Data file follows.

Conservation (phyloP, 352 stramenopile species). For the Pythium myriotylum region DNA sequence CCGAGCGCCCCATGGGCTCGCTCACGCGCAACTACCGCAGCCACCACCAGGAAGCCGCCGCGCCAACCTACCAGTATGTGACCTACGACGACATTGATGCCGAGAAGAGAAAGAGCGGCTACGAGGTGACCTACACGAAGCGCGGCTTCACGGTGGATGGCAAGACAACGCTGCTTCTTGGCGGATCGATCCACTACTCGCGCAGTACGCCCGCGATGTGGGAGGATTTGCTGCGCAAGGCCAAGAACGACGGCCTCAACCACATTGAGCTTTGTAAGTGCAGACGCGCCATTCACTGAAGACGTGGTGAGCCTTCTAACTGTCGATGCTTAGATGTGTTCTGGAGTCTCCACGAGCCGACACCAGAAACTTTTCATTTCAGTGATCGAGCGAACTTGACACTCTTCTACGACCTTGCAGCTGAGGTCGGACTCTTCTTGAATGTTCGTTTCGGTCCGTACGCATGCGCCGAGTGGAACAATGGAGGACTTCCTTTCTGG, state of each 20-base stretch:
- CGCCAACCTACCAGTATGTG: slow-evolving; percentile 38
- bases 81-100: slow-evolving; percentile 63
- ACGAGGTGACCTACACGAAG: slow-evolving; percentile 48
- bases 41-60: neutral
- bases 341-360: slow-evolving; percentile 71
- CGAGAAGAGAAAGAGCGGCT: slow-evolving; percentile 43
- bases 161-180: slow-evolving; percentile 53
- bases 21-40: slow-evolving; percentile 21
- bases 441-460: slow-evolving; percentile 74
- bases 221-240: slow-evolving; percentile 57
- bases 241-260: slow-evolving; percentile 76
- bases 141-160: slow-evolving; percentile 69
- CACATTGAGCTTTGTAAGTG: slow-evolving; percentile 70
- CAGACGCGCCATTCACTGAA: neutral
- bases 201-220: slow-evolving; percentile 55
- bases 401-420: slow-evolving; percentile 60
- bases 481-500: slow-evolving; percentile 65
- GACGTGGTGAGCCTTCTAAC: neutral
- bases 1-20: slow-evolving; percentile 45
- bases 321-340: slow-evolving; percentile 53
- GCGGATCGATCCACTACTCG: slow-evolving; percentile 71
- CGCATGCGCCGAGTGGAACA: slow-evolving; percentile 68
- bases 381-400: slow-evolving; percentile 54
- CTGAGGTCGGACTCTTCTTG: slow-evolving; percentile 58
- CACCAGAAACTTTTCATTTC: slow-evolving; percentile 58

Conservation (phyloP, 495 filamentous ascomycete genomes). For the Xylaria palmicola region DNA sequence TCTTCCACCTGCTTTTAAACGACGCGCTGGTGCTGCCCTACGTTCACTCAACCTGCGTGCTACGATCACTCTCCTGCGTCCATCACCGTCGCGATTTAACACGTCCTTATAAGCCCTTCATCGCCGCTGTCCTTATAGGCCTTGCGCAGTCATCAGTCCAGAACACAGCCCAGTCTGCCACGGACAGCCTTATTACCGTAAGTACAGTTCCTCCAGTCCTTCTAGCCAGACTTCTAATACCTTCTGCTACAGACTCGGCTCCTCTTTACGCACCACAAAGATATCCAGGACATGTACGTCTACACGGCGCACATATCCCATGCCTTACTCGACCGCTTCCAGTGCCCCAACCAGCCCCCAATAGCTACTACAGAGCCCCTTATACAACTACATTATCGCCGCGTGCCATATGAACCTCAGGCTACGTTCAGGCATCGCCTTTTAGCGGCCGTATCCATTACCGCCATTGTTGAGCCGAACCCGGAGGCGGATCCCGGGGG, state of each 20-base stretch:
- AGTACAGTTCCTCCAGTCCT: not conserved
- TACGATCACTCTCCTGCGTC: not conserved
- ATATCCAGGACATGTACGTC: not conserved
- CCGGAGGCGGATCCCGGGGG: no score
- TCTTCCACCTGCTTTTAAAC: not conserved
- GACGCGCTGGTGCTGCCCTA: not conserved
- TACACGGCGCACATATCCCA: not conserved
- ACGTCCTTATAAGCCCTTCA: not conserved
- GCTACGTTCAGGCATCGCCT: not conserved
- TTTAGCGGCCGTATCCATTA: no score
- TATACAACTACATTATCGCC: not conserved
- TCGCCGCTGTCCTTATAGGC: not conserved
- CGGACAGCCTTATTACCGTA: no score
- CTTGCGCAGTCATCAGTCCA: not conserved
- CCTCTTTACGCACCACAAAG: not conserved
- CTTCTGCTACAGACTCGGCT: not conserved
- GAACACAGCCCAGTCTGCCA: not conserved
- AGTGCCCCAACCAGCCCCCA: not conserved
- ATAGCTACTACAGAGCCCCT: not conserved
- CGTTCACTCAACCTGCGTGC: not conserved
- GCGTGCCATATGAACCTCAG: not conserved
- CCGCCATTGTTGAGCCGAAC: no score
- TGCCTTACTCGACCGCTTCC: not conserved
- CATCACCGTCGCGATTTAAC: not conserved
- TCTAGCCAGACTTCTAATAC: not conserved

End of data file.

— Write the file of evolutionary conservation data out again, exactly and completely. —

Conservation (phyloP, 352 stramenopile species). For the Pythium myriotylum region DNA sequence CCGAGCGCCCCATGGGCTCGCTCACGCGCAACTACCGCAGCCACCACCAGGAAGCCGCCGCGCCAACCTACCAGTATGTGACCTACGACGACATTGATGCCGAGAAGAGAAAGAGCGGCTACGAGGTGACCTACACGAAGCGCGGCTTCACGGTGGATGGCAAGACAACGCTGCTTCTTGGCGGATCGATCCACTACTCGCGCAGTACGCCCGCGATGTGGGAGGATTTGCTGCGCAAGGCCAAGAACGACGGCCTCAACCACATTGAGCTTTGTAAGTGCAGACGCGCCATTCACTGAAGACGTGGTGAGCCTTCTAACTGTCGATGCTTAGATGTGTTCTGGAGTCTCCACGAGCCGACACCAGAAACTTTTCATTTCAGTGATCGAGCGAACTTGACACTCTTCTACGACCTTGCAGCTGAGGTCGGACTCTTCTTGAATGTTCGTTTCGGTCCGTACGCATGCGCCGAGTGGAACAATGGAGGACTTCCTTTCTGG, state of each 20-base stretch:
- CGCCAACCTACCAGTATGTG: slow-evolving; percentile 38
- bases 81-100: slow-evolving; percentile 63
- ACGAGGTGACCTACACGAAG: slow-evolving; percentile 48
- bases 41-60: neutral
- bases 341-360: slow-evolving; percentile 71
- CGAGAAGAGAAAGAGCGGCT: slow-evolving; percentile 43
- bases 161-180: slow-evolving; percentile 53
- bases 21-40: slow-evolving; percentile 21
- bases 441-460: slow-evolving; percentile 74
- bases 221-240: slow-evolving; percentile 57
- bases 241-260: slow-evolving; percentile 76
- bases 141-160: slow-evolving; percentile 69
- CACATTGAGCTTTGTAAGTG: slow-evolving; percentile 70
- CAGACGCGCCATTCACTGAA: neutral
- bases 201-220: slow-evolving; percentile 55
- bases 401-420: slow-evolving; percentile 60
- bases 481-500: slow-evolving; percentile 65
- GACGTGGTGAGCCTTCTAAC: neutral
- bases 1-20: slow-evolving; percentile 45
- bases 321-340: slow-evolving; percentile 53
- GCGGATCGATCCACTACTCG: slow-evolving; percentile 71
- CGCATGCGCCGAGTGGAACA: slow-evolving; percentile 68
- bases 381-400: slow-evolving; percentile 54
- CTGAGGTCGGACTCTTCTTG: slow-evolving; percentile 58
- CACCAGAAACTTTTCATTTC: slow-evolving; percentile 58

Conservation (phyloP, 495 filamentous ascomycete genomes). For the Xylaria palmicola region DNA sequence TCTTCCACCTGCTTTTAAACGACGCGCTGGTGCTGCCCTACGTTCACTCAACCTGCGTGCTACGATCACTCTCCTGCGTCCATCACCGTCGCGATTTAACACGTCCTTATAAGCCCTTCATCGCCGCTGTCCTTATAGGCCTTGCGCAGTCATCAGTCCAGAACACAGCCCAGTCTGCCACGGACAGCCTTATTACCGTAAGTACAGTTCCTCCAGTCCTTCTAGCCAGACTTCTAATACCTTCTGCTACAGACTCGGCTCCTCTTTACGCACCACAAAGATATCCAGGACATGTACGTCTACACGGCGCACATATCCCATGCCTTACTCGACCGCTTCCAGTGCCCCAACCAGCCCCCAATAGCTACTACAGAGCCCCTTATACAACTACATTATCGCCGCGTGCCATATGAACCTCAGGCTACGTTCAGGCATCGCCTTTTAGCGGCCGTATCCATTACCGCCATTGTTGAGCCGAACCCGGAGGCGGATCCCGGGGG, state of each 20-base stretch:
- AGTACAGTTCCTCCAGTCCT: not conserved
- TACGATCACTCTCCTGCGTC: not conserved
- ATATCCAGGACATGTACGTC: not conserved
- CCGGAGGCGGATCCCGGGGG: no score
- TCTTCCACCTGCTTTTAAAC: not conserved
- GACGCGCTGGTGCTGCCCTA: not conserved
- TACACGGCGCACATATCCCA: not conserved
- ACGTCCTTATAAGCCCTTCA: not conserved
- GCTACGTTCAGGCATCGCCT: not conserved
- TTTAGCGGCCGTATCCATTA: no score
- TATACAACTACATTATCGCC: not conserved
- TCGCCGCTGTCCTTATAGGC: not conserved
- CGGACAGCCTTATTACCGTA: no score
- CTTGCGCAGTCATCAGTCCA: not conserved
- CCTCTTTACGCACCACAAAG: not conserved
- CTTCTGCTACAGACTCGGCT: not conserved
- GAACACAGCCCAGTCTGCCA: not conserved
- AGTGCCCCAACCAGCCCCCA: not conserved
- ATAGCTACTACAGAGCCCCT: not conserved
- CGTTCACTCAACCTGCGTGC: not conserved
- GCGTGCCATATGAACCTCAG: not conserved
- CCGCCATTGTTGAGCCGAAC: no score
- TGCCTTACTCGACCGCTTCC: not conserved
- CATCACCGTCGCGATTTAAC: not conserved
- TCTAGCCAGACTTCTAATAC: not conserved